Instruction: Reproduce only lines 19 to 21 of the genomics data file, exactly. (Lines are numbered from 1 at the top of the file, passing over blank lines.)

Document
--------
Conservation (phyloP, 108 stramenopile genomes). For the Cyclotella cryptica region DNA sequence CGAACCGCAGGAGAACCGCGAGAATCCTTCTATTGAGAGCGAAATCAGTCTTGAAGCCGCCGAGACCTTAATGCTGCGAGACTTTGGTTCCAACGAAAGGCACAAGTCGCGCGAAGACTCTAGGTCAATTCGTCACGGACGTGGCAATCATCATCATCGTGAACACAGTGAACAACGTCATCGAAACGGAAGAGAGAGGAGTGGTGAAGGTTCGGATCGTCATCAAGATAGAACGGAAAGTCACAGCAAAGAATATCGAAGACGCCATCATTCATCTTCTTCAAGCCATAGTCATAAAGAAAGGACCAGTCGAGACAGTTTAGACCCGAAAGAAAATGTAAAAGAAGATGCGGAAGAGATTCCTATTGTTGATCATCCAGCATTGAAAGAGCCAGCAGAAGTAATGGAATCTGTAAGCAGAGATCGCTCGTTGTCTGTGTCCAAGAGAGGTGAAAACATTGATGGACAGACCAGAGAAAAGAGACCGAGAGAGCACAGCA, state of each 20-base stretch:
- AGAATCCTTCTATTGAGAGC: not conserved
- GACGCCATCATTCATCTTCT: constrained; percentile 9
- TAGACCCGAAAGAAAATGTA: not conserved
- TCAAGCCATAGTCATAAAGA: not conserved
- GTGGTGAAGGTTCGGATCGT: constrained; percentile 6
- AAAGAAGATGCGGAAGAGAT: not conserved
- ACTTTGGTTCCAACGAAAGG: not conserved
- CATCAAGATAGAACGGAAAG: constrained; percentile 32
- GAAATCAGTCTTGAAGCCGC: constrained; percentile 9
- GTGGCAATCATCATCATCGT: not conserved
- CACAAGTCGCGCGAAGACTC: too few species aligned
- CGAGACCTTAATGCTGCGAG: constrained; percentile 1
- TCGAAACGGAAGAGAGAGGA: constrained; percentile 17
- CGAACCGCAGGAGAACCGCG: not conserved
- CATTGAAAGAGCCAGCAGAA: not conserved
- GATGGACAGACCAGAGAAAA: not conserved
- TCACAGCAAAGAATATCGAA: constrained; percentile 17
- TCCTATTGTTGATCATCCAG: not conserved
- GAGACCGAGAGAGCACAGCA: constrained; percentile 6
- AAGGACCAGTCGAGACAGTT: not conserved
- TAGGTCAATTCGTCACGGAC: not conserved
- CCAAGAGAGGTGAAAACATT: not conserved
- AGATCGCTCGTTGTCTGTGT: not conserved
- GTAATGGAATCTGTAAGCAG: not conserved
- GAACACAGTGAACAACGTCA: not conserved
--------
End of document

- TCCTATTGTTGATCATCCAG: not conserved
- GAGACCGAGAGAGCACAGCA: constrained; percentile 6
- AAGGACCAGTCGAGACAGTT: not conserved